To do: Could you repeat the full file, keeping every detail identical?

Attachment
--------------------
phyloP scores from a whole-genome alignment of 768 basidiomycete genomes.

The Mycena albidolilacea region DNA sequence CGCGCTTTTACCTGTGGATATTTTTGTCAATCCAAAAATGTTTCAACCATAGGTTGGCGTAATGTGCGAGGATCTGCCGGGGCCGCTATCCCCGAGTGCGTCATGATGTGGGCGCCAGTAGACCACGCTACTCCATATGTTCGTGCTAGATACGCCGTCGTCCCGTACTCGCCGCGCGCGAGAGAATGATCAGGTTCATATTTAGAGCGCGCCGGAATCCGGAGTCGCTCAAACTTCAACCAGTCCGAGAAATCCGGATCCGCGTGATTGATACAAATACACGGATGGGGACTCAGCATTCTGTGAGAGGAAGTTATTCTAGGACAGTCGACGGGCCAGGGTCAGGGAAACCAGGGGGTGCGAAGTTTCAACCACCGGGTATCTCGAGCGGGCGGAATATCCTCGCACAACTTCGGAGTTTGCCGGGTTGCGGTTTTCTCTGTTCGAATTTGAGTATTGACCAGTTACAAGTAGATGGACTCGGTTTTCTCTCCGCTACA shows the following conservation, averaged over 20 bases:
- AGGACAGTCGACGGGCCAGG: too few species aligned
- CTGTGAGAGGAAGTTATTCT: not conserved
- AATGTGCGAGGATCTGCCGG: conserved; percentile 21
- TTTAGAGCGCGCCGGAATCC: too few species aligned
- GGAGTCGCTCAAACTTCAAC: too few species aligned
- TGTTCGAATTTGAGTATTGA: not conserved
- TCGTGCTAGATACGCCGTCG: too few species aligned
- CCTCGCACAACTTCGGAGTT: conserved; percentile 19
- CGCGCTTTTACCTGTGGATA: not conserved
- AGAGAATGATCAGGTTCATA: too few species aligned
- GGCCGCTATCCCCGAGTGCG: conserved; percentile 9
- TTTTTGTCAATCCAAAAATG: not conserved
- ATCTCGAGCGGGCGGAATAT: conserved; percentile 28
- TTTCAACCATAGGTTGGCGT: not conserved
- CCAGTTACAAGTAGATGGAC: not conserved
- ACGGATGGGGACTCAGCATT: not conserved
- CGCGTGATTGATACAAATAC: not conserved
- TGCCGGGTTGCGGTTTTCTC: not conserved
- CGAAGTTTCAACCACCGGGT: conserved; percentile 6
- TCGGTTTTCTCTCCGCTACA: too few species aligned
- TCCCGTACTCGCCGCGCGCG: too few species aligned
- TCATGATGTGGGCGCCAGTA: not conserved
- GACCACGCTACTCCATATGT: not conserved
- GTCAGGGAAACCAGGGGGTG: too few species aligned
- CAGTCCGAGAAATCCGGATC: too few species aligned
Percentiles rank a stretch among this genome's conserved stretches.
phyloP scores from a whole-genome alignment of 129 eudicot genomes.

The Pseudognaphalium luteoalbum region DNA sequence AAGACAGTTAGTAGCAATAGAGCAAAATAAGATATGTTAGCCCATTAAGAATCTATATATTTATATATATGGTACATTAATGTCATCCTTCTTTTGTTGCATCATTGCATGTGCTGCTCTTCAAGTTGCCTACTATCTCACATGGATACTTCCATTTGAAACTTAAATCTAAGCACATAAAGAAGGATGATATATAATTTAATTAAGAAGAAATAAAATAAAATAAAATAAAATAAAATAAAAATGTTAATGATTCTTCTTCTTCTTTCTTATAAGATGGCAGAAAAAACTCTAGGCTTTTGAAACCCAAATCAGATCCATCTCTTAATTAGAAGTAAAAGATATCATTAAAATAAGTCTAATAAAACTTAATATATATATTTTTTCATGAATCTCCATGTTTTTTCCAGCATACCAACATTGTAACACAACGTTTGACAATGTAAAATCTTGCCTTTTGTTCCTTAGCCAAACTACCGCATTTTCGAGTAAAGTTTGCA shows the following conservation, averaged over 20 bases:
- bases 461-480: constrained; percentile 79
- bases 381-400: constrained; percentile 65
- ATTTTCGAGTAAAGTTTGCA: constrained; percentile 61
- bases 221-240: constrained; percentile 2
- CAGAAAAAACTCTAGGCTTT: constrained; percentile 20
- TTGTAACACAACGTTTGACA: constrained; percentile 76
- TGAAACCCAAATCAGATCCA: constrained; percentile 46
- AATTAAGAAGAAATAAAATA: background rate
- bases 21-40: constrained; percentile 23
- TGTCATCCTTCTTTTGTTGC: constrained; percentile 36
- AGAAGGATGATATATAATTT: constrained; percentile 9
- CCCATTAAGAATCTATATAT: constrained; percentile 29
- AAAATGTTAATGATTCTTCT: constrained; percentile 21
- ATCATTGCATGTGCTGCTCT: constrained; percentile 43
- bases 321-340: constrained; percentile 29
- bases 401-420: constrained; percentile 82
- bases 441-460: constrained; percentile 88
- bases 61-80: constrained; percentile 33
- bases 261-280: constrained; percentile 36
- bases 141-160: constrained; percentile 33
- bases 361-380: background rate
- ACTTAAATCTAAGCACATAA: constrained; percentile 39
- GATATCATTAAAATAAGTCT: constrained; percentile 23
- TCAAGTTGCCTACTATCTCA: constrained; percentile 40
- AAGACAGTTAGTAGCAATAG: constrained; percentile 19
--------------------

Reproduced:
phyloP scores from a whole-genome alignment of 768 basidiomycete genomes.

The Mycena albidolilacea region DNA sequence CGCGCTTTTACCTGTGGATATTTTTGTCAATCCAAAAATGTTTCAACCATAGGTTGGCGTAATGTGCGAGGATCTGCCGGGGCCGCTATCCCCGAGTGCGTCATGATGTGGGCGCCAGTAGACCACGCTACTCCATATGTTCGTGCTAGATACGCCGTCGTCCCGTACTCGCCGCGCGCGAGAGAATGATCAGGTTCATATTTAGAGCGCGCCGGAATCCGGAGTCGCTCAAACTTCAACCAGTCCGAGAAATCCGGATCCGCGTGATTGATACAAATACACGGATGGGGACTCAGCATTCTGTGAGAGGAAGTTATTCTAGGACAGTCGACGGGCCAGGGTCAGGGAAACCAGGGGGTGCGAAGTTTCAACCACCGGGTATCTCGAGCGGGCGGAATATCCTCGCACAACTTCGGAGTTTGCCGGGTTGCGGTTTTCTCTGTTCGAATTTGAGTATTGACCAGTTACAAGTAGATGGACTCGGTTTTCTCTCCGCTACA shows the following conservation, averaged over 20 bases:
- AGGACAGTCGACGGGCCAGG: too few species aligned
- CTGTGAGAGGAAGTTATTCT: not conserved
- AATGTGCGAGGATCTGCCGG: conserved; percentile 21
- TTTAGAGCGCGCCGGAATCC: too few species aligned
- GGAGTCGCTCAAACTTCAAC: too few species aligned
- TGTTCGAATTTGAGTATTGA: not conserved
- TCGTGCTAGATACGCCGTCG: too few species aligned
- CCTCGCACAACTTCGGAGTT: conserved; percentile 19
- CGCGCTTTTACCTGTGGATA: not conserved
- AGAGAATGATCAGGTTCATA: too few species aligned
- GGCCGCTATCCCCGAGTGCG: conserved; percentile 9
- TTTTTGTCAATCCAAAAATG: not conserved
- ATCTCGAGCGGGCGGAATAT: conserved; percentile 28
- TTTCAACCATAGGTTGGCGT: not conserved
- CCAGTTACAAGTAGATGGAC: not conserved
- ACGGATGGGGACTCAGCATT: not conserved
- CGCGTGATTGATACAAATAC: not conserved
- TGCCGGGTTGCGGTTTTCTC: not conserved
- CGAAGTTTCAACCACCGGGT: conserved; percentile 6
- TCGGTTTTCTCTCCGCTACA: too few species aligned
- TCCCGTACTCGCCGCGCGCG: too few species aligned
- TCATGATGTGGGCGCCAGTA: not conserved
- GACCACGCTACTCCATATGT: not conserved
- GTCAGGGAAACCAGGGGGTG: too few species aligned
- CAGTCCGAGAAATCCGGATC: too few species aligned
Percentiles rank a stretch among this genome's conserved stretches.
phyloP scores from a whole-genome alignment of 129 eudicot genomes.

The Pseudognaphalium luteoalbum region DNA sequence AAGACAGTTAGTAGCAATAGAGCAAAATAAGATATGTTAGCCCATTAAGAATCTATATATTTATATATATGGTACATTAATGTCATCCTTCTTTTGTTGCATCATTGCATGTGCTGCTCTTCAAGTTGCCTACTATCTCACATGGATACTTCCATTTGAAACTTAAATCTAAGCACATAAAGAAGGATGATATATAATTTAATTAAGAAGAAATAAAATAAAATAAAATAAAATAAAATAAAAATGTTAATGATTCTTCTTCTTCTTTCTTATAAGATGGCAGAAAAAACTCTAGGCTTTTGAAACCCAAATCAGATCCATCTCTTAATTAGAAGTAAAAGATATCATTAAAATAAGTCTAATAAAACTTAATATATATATTTTTTCATGAATCTCCATGTTTTTTCCAGCATACCAACATTGTAACACAACGTTTGACAATGTAAAATCTTGCCTTTTGTTCCTTAGCCAAACTACCGCATTTTCGAGTAAAGTTTGCA shows the following conservation, averaged over 20 bases:
- bases 461-480: constrained; percentile 79
- bases 381-400: constrained; percentile 65
- ATTTTCGAGTAAAGTTTGCA: constrained; percentile 61
- bases 221-240: constrained; percentile 2
- CAGAAAAAACTCTAGGCTTT: constrained; percentile 20
- TTGTAACACAACGTTTGACA: constrained; percentile 76
- TGAAACCCAAATCAGATCCA: constrained; percentile 46
- AATTAAGAAGAAATAAAATA: background rate
- bases 21-40: constrained; percentile 23
- TGTCATCCTTCTTTTGTTGC: constrained; percentile 36
- AGAAGGATGATATATAATTT: constrained; percentile 9
- CCCATTAAGAATCTATATAT: constrained; percentile 29
- AAAATGTTAATGATTCTTCT: constrained; percentile 21
- ATCATTGCATGTGCTGCTCT: constrained; percentile 43
- bases 321-340: constrained; percentile 29
- bases 401-420: constrained; percentile 82
- bases 441-460: constrained; percentile 88
- bases 61-80: constrained; percentile 33
- bases 261-280: constrained; percentile 36
- bases 141-160: constrained; percentile 33
- bases 361-380: background rate
- ACTTAAATCTAAGCACATAA: constrained; percentile 39
- GATATCATTAAAATAAGTCT: constrained; percentile 23
- TCAAGTTGCCTACTATCTCA: constrained; percentile 40
- AAGACAGTTAGTAGCAATAG: constrained; percentile 19